ChiRunning Cure

That morning Richard’s wife had also been in Albertville for a hip xray and she was told she had arthritis. I was suspicious but didn’t want to impose myself – so I asked when the problem had started. Sure enough as I expected it was during a 20k run on tarmac. I tried to explain chi-running as a way to protect the joints but this is difficult with people who are already in the “medical/physio” system because they don’t really listen. Later on, discussing it with his wife she said that in her club they insist on advancing the foot and landing solidly on the heel!!!!!! Spot on then with this diagnosis. I went through a bit of chi-running with her and hope to have at least shown that there are other issues involved and perhaps a clear solution to the problem without involving the medical establishment. On the positive side for me the chi-cycling technique has prevented any lower back trouble from developing during the season. Previous years have seen me develop progressively worsening chronic pain that would take most of the winter to calm down. I had some trouble this year because I was forced to adopt back damaging movements during the Etape simply because I was undertrained for the event – and that took some time to settle afterwards. During the past month the training has been stepped up and with good mechanics being used all the time there are no back problems. Chris has sciatica in both buttocks but won’t listen to anything I say about it so that’s a shame for him. He’d only start to listen if I was cycling faster than him but then if his sciatica worsens that that will certainly happen – I’ll be cycling faster than him.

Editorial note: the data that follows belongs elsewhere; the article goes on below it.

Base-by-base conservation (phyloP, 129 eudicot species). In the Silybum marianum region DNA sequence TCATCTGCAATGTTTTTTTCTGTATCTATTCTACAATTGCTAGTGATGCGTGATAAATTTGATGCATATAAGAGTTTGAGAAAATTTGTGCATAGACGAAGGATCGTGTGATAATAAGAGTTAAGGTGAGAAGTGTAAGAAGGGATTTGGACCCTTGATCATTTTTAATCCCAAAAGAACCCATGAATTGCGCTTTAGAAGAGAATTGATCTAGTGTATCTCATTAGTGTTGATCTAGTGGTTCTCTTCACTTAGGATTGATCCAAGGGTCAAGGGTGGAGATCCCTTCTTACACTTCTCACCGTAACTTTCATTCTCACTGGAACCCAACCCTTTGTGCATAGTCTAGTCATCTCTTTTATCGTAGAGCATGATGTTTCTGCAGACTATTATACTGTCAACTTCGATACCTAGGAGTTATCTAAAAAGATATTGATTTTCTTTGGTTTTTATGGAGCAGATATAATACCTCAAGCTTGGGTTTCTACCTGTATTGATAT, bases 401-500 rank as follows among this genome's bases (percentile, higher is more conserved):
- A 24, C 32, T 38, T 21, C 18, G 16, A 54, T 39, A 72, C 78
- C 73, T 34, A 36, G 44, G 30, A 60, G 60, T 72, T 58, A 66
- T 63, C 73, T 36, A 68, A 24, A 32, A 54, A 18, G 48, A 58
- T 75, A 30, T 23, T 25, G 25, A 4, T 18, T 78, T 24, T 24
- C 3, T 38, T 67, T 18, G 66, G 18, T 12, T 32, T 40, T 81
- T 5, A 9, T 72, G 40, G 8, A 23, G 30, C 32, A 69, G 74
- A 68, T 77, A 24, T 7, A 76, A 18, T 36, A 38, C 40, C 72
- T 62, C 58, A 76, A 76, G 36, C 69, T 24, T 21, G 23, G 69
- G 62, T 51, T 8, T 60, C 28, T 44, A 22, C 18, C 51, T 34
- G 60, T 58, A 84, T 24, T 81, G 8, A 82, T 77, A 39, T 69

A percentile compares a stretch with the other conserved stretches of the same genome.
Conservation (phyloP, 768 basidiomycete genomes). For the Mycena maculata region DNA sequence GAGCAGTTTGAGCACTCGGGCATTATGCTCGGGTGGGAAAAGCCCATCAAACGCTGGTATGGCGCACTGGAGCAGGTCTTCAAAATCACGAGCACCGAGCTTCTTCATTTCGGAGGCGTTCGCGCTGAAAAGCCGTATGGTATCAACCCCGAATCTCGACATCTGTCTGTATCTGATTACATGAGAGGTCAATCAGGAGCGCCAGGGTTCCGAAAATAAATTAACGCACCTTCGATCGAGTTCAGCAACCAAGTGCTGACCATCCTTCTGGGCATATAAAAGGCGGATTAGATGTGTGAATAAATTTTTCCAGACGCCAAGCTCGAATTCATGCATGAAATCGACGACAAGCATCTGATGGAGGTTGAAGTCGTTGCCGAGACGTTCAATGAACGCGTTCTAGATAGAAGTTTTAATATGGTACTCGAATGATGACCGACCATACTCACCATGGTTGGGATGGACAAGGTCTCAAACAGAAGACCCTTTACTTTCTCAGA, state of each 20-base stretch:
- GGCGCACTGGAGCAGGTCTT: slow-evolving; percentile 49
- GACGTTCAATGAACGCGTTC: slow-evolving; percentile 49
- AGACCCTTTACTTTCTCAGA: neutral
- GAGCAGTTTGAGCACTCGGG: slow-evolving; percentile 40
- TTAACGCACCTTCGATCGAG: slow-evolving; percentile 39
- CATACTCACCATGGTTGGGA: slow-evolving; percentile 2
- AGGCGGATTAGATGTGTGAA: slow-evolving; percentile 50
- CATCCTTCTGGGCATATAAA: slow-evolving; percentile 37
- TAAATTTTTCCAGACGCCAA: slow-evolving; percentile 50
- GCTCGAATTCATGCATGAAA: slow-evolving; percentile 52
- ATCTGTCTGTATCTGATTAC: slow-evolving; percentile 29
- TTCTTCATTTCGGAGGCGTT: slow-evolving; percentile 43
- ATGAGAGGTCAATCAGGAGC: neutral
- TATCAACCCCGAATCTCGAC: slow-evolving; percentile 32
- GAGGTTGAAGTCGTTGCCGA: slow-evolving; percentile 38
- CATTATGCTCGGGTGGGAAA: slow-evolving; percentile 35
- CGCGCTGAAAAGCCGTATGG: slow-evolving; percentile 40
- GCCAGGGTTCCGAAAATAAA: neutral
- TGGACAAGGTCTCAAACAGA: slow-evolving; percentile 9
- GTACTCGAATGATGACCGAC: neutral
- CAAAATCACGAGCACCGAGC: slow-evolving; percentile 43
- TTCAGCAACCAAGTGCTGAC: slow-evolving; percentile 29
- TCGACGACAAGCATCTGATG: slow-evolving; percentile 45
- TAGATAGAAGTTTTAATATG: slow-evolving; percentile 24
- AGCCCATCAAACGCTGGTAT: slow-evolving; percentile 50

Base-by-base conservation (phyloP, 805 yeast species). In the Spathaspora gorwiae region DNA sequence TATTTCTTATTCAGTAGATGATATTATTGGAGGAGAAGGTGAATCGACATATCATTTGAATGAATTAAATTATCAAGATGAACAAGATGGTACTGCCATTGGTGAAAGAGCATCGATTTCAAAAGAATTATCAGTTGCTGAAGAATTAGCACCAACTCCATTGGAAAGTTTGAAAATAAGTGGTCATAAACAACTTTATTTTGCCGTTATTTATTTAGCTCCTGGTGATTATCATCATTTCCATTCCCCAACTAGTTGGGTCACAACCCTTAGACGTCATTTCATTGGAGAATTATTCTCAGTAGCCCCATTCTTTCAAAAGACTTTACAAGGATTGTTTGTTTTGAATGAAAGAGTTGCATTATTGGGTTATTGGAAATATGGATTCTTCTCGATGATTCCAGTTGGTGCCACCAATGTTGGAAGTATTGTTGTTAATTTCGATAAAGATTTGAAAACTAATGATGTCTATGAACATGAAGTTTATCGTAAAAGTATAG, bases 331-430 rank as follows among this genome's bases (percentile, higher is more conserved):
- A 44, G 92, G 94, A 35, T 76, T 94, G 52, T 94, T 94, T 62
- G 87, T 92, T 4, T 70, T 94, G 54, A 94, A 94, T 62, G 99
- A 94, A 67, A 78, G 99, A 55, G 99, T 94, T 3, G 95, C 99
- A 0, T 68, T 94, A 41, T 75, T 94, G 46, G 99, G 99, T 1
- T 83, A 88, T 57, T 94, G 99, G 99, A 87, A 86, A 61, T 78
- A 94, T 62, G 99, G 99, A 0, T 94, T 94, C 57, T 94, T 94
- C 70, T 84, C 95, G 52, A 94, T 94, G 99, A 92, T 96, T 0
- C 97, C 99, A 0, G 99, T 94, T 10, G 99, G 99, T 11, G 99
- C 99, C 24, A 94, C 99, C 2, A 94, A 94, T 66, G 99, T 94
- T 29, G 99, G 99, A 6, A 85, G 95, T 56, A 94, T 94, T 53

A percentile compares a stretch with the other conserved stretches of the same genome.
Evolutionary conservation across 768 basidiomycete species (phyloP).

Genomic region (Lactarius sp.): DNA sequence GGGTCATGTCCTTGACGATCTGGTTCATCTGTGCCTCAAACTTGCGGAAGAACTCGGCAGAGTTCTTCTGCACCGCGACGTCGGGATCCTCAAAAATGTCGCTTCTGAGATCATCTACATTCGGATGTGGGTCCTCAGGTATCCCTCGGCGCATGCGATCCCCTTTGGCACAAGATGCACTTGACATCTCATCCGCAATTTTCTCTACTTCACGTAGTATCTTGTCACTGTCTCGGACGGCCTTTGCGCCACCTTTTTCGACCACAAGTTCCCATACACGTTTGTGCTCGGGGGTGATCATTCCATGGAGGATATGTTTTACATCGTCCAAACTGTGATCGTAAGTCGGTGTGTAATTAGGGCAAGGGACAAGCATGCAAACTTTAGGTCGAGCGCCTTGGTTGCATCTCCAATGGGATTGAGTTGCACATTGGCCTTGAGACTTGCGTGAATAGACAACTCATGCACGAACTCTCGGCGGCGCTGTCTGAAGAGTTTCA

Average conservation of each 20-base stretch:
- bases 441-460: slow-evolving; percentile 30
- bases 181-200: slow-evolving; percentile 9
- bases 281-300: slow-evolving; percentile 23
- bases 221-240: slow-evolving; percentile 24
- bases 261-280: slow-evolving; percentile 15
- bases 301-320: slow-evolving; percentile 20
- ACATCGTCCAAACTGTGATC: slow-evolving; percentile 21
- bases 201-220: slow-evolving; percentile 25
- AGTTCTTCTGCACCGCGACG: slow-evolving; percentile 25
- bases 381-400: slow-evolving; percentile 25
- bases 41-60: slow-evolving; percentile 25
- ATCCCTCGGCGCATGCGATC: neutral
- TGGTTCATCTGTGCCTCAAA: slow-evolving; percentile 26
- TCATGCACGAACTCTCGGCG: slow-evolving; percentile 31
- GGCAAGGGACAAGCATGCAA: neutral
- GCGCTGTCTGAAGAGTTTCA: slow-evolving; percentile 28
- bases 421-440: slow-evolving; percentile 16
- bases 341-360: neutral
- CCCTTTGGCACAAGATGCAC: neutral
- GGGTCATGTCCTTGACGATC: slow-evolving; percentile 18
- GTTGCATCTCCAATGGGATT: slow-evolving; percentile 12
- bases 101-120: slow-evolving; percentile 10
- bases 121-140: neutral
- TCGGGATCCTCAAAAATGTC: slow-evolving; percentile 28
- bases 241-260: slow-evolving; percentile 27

La Plagne

Today – after one day’s rest, I had a great climb up to La Plagne (2000m) ski station on the bike. The legs recovered much better from Saturday’s workout than from the one two day’s earlier – probably because I couldn’t push so hard. It was a really good session of chi-cycling, working on constant activity of the core. It’s like you turn the belly slightly towards the pedal as you are pushing and the extension is between the chest and the knee – not between the hip and the foot. This really uses the power of the core and it’s linked to that slight internal rotation of the spine. It was a good climb of 1hr 24mins – not the fastest I’ve done by about 5 minutes – but OK for tired legs.